Media Archive: Announcements


CMOA & Pittsburgh Team Up for Parking Chair Initiative


Contact: Jonathan Gaugler | | 412.688.8690 / 412.216.7909

Pittsburgh, PA…Carnegie Museum of Art (CMOA) is pleased to announce a new partnership with the City of Pittsburgh to make the parking chair fashionable. The museum is lending hundreds of chairs from its decorative arts and design collection to the initiative.

Eros Chair by Phillipe Starck, Photo: Bryan Conley for CMOA

Eros Chair by Philippe Starck saves a prime spot for Nonna, Photo: Bryan Conley for CMOA

In a prepared statement, Mayor William Peduto said, “This beautiful city deserves beautiful parking chairs. We are thrilled to offer Pittsburgh’s most exquisite collection of chairs to save your brother’s parking spot while he makes a beer run.”

The chairs span over two centuries of craftsmanship and design representing the dizzying array of forms and styles. All serving the same purpose, that of the humble chair.


Few would dare park in a spot occupied by an 1820 English armchair from CMOA’s collection!

“Our chair collection is world class,” said Rachel Delphia, CMOA’s curator of decorative arts and design. “These precious, often one-of-a-kind objects will look stunning on curbs throughout Pittsburgh’s streets.” She added, “Please take care when parking near them. Please.”

Qualifying Pittsburgh residents can apply on the museum’s website. Simply provide your name, address, and a photograph of your current parking chair, and museum experts will determine whether your request qualifies. If you do, the City of Pittsburgh will deliver these priceless works of art to your door!

Artist's rendering: John Henry Belter's rosewood Slipper Chair, 1855, commands this North Oakland parking spot

John Henry Belter’s rosewood Slipper Chair, 1855, commands this North Oakland parking spot

To view a selection of available chairs, browse the selections below, or visit our chair wall at the Ailsa Mellon Bruce Galleries of Decorative Arts and Design!

CMOA's Chair Wall in the Ailsa Mellon Bruce Galleries showcases dozens of designs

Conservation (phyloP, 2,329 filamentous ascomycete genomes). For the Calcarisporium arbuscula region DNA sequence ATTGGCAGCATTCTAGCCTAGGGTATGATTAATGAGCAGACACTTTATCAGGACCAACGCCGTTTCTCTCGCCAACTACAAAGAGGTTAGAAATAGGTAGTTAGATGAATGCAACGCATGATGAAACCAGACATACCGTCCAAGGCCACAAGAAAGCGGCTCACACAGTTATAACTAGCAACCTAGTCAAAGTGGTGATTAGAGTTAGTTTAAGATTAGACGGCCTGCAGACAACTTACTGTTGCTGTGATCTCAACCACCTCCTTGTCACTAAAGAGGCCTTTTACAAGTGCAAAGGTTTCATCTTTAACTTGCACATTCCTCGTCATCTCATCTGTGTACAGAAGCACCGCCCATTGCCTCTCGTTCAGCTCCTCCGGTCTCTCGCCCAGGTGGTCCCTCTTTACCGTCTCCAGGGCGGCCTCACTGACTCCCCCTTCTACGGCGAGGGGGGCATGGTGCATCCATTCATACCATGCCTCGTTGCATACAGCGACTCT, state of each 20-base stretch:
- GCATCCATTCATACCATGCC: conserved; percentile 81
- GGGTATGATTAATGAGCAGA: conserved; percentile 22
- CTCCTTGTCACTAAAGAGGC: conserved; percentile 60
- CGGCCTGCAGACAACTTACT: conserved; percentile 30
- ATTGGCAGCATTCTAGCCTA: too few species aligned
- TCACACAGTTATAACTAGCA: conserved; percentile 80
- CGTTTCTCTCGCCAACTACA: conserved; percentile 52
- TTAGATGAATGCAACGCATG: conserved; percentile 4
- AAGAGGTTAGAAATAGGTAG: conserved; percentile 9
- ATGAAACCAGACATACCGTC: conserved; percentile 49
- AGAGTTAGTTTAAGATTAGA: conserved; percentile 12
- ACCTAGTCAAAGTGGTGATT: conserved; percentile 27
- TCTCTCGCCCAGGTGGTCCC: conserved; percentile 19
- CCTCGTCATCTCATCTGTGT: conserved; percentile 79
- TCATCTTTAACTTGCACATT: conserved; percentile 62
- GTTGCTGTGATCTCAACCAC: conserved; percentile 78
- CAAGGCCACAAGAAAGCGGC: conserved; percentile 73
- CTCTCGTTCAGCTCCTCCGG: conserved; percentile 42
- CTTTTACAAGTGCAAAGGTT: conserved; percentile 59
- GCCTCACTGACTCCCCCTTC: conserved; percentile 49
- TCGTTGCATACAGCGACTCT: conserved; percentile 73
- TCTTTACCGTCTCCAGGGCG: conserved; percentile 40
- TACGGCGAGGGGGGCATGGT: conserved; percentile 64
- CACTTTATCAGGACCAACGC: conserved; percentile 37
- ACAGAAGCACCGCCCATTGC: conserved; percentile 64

CMOA’s Chair Wall in the Ailsa Mellon Bruce Galleries showcases dozens of designs. Notice the absence of cars.

“It’s a true testament to the timeless character of our chairs,” said Lynn Zelevansky, CMOA’s Henry J. Heinz II Director, “that no one has tried to park by our chair wall since its 2009 installation. That’s something Pittsburgh can be proud of.”

Carnegie Museum of Art
Carnegie Museum of Art enriches people’s lives through art. The museum is committed to global engagement and regional advancement. We champion creativity and its importance to society with experiences that welcome, inspire, challenge, and inform. Our core activities—collecting, conserving, presenting, and interpreting works of art—make those experiences possible. Our world-class collection of over 30,000 works emphasizes art, architecture, photography, and design from the 19th century to the present. We have a lot of chairs in our collection. One of the four Carnegie Museums of Pittsburgh, Carnegie Museum of Art was founded by industrialist and philanthropist Andrew Carnegie in 1895. Learn more: call 412.622.3131 or visit

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CMOA Welcomes Tilda Swinton for Exclusive Screening

Jonathan Gaugler, Carnegie Museum of Art | | 412.688.8690
Anthony M. Moore, University of Pittsburgh | | 412.624.8252

CMOA Welcomes Tilda Swinton for Exclusive Screening
The actress, director, and performance artist introduces The Seasons in Quincy